Book Leak No. 2.
Phantom twin syndrome: from English; [state of being]
Mourning the loss of yourself while living. Filling in the blank spaces between her and I. Sorting sorts. Mine, hers.
I can’t imagine this, right now, not being ours. The airplane. The journey. The guy sitting in the row behind me snoring, his blonde tipped hair sinking up and down with each exhale. She will walk down the aisle from the bathroom, plop down onto the blue fabric seat, snatch my hands and rub them between hers like flint to steel.
She’d say, “Ari!” and smile like a child waiting to ride her first roller coaster. Subtext buzzing between us. We were wrong, this isn’t right. We should not have done this. I don’t want to do this. Who will start our fires. Why did we decide separation?In line for different roller coasters. Five month ride in a single seat. Longest we’d gone was three weeks. What happens after three weeks?
Shock: from English; from Turkish; from silence; [worlds colliding violently]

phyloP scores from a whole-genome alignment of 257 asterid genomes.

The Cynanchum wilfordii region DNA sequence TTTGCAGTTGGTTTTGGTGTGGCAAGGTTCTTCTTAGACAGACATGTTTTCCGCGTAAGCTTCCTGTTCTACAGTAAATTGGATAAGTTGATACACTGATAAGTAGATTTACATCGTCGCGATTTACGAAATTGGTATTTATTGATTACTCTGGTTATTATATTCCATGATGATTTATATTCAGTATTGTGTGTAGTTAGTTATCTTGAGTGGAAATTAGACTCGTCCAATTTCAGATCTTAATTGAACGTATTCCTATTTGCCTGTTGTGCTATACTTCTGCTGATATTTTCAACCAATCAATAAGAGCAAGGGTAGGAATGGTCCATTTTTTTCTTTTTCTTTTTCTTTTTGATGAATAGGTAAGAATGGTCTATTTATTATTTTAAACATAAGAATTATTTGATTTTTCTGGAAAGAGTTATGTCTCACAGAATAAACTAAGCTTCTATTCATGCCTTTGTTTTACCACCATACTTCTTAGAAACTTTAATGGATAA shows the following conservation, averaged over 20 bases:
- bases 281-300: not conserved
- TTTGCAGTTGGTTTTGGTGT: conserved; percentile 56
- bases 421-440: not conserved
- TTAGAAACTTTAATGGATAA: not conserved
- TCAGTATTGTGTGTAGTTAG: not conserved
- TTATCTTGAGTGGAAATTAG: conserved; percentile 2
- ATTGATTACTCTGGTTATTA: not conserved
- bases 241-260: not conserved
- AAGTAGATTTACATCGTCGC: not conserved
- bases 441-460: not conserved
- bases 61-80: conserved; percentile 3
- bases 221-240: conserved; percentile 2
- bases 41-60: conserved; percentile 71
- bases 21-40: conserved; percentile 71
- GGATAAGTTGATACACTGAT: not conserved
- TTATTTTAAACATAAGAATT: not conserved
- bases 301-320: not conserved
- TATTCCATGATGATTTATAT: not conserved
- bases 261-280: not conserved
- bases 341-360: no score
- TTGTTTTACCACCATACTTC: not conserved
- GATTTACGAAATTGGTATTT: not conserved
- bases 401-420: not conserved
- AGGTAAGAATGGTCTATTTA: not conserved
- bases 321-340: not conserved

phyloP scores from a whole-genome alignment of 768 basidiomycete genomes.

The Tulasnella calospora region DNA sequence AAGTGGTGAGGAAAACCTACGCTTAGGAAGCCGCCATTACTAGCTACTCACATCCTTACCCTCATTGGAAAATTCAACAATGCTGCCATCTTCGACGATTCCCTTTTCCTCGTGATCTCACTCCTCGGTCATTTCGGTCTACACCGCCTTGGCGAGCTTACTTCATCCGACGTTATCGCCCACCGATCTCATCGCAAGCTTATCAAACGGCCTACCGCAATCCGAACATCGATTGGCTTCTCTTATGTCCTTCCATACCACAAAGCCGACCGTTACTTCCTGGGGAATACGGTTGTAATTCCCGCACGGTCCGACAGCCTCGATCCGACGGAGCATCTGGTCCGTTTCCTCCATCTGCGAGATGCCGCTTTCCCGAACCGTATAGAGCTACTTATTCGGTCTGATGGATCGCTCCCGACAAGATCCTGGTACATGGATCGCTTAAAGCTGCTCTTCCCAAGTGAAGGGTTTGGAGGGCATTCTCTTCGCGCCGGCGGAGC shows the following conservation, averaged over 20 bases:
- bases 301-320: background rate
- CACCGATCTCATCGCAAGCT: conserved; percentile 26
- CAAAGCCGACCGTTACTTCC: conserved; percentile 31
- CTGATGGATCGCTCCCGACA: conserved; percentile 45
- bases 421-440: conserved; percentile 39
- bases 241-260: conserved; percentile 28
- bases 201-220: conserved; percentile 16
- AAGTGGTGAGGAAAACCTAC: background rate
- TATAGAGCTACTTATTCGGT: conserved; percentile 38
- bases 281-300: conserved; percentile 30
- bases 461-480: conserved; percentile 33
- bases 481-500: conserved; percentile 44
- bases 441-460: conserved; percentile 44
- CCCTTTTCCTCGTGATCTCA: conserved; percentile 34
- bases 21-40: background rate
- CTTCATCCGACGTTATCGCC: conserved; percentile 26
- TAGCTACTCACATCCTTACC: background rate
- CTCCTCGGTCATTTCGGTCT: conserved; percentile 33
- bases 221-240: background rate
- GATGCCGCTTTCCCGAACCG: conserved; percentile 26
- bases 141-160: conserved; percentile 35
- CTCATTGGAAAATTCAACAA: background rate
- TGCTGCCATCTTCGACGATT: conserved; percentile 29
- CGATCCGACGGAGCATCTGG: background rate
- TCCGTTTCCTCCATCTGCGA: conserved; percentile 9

Wanting comfort. The skyline breathing salt air and brown haze. Sky is sky anywhere you go, but these constellations have shifted. They are out of place, out of line. Have I fallen out of orbit?
Standing eight stories above the ground in Istanbul. The incline and decline of hills marked by rooftops. Pottery orange shingles and brick buildings. They are collapsing, crumbling from the top, windows blown inward like pockmarks on the edifice, trees and grass sprouting from the rubble. Neighboring buildings stand erect. Life inside. Life around me—above, below, on all sides. Clothing lines strung from windows of occupied flats, shirts and dresses hung on the horizon. The streets—narrow, disjointed, pavement pulled apart—invisible from this height. Only brake lights, stopgo stopgo, to my line of vision. And they disappear over the crest of each hill surrounding me.
Questions to help rationalize: Liv, where are you?Olivia. My twin. My moon. The anchor to my orbit. Why aren’t you next to me? This bizarre place, Istanbul! is screaming back at me. “Patience with everything,” she said. The word will take on a new meaning everyday—communication, jet-lag, culture, meeting people, mental mapping. “You just got to be patient, Ari.” You are the only one who understands, still. You’re doing this too. You are conquering a foreign country, an island one and a half times the size of Delaware. Istanbul has to be close to the size of Delaware. It is the middle of the night in Cyprus. Are you asleep? Will I ever sleep? I can’t wrap my head around all of this. I need yours too.